Generating electricity from biomass creates more greenhouse gas emissions than coal and gas, according to a yet-to-be-published study by DNV GL consultancy commissioned by the Ministry of Infrastructure and Water Management that newspaper AD has in its possession.
The government is taking too little account of public health in its climate policy, according to a letter 10 regional GGDs sent to Minster Eric Wiebes of Economic Affairs and Climate. The community health services call on the government to include them in the development of climate plans, AD reports based on the letter in its possession.
Energy giant RWE is calling on the Dutch government to reconstruct the last five coal plants in the Netherlands to run on biomass, instead of closing them completely. According to the company, this will reduce CO2 emissions even more and make best use of existing infrastructure, NU.nl reports.
The best way to deal with Dutch coal-fire power plants is not closing them, but making them more sustainable, according to a yet to be published study by Frontier Economics, which the Financieele Dagblad got its hands on.
According to the study, the CO2 emissions from the coal plants can be stored in old gas fields. And biomass can be burned in the plants. That solution is relatively cheap and saves a lot on greenhouse gasses.
Electricity production from coal in Dutch power plants increased for the fourth year in a row in 2015, according to Statistics Netherlands. Last year 39 billion kilowatt-hours of electricity was generated using coal, a 35 percent increase compared to 2014.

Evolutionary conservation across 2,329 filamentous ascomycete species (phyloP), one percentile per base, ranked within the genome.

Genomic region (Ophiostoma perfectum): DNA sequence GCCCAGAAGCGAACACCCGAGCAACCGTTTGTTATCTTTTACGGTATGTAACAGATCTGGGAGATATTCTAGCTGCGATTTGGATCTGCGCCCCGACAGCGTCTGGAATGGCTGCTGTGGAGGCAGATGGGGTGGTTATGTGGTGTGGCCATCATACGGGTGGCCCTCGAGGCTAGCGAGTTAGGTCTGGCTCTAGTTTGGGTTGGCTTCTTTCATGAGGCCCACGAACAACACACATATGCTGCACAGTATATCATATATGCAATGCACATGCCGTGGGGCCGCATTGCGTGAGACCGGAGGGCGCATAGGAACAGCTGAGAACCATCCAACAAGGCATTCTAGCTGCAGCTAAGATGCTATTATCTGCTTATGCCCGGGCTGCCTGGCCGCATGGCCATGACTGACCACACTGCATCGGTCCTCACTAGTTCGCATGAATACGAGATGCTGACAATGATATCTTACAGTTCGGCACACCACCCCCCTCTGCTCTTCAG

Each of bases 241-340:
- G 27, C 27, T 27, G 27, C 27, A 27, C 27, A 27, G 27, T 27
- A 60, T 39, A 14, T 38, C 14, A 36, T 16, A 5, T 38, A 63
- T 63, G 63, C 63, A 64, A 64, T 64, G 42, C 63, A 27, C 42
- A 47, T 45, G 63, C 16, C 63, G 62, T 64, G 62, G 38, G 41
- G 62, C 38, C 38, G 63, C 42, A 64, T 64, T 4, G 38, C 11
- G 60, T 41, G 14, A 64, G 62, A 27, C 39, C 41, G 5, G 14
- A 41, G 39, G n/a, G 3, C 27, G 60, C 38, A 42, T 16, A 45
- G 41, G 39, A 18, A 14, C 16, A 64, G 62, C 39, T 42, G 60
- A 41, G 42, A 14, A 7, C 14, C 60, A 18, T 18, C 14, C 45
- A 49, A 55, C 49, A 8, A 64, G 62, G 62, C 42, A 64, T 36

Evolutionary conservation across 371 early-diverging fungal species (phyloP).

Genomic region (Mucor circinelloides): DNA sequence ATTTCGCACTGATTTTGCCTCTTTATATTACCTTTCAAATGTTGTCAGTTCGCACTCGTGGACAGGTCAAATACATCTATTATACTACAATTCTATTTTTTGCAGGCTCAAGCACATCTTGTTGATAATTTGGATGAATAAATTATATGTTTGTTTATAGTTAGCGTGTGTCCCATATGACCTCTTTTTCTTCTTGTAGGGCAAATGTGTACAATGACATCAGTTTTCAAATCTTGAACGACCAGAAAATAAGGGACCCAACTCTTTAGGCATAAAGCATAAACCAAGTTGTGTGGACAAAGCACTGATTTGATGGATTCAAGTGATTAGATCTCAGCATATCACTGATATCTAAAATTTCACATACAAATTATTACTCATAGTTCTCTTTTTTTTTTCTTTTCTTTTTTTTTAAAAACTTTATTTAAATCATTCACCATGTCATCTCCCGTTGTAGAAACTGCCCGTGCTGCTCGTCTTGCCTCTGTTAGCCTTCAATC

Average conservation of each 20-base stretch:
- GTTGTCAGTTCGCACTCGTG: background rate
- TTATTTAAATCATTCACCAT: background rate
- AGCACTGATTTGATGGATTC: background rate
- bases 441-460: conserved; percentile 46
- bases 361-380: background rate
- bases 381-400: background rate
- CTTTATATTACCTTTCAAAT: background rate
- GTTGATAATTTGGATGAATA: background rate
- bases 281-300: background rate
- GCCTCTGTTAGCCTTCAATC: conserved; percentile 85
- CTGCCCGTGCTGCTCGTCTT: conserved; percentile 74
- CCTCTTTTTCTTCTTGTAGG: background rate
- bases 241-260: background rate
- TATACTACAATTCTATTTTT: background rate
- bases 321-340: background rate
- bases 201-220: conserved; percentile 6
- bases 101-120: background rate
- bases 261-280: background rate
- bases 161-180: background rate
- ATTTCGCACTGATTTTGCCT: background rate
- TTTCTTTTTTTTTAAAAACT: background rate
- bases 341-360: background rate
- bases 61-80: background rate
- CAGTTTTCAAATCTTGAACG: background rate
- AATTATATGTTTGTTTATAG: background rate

The Netherlands is still far from reaching the objectives agreed to in the European guideline for Renewable Energy 2020. Of all the EU countries, only France is performing worse, according to figures released by Statistics Netherlands on Thursday.
Wind generated electricity in the Netherlands increased by nearly 20 percent last year, thereby accounting for more than half of the 13 billion kilowatt hours of electricity produced from renewable sources, Statistics Netherlands reports.
Minister Henk Kamp of Economic Affairs is leaving politics after the next parliamentary election scheduled for March 2017. He no longer wants to be a minister and he will not be returning to parliament, a spokesperson confirmed to NU after Kamp announced his departure on political talk show Politiek in de Pol.
On Tuesday the Tweede Kamer, lower house of Dutch parliament, voted that Minister Henk Kamp of Economic Affairs should give no subsidies to coal-fired power plants for co-firing biomass until it is clear whether the plants must be closed due to pollution. Engergie-Nederland, the umbrella organization for energy companies in the country, thinks that the Energy Agreement will be jeopardized if coal plants do not co-fire biomass
With reporting by Zack Newmark.
At least four people were injured Wednesday morning when two different explosions occurred in a biomass power plant in Borssele, Zeeland, the regional safety office reported. The office says all four were hospitalized, however broadcaster Omroep Zeeland says two people received serious injuries and were rushed to an area hospital and the others were treated at the scene.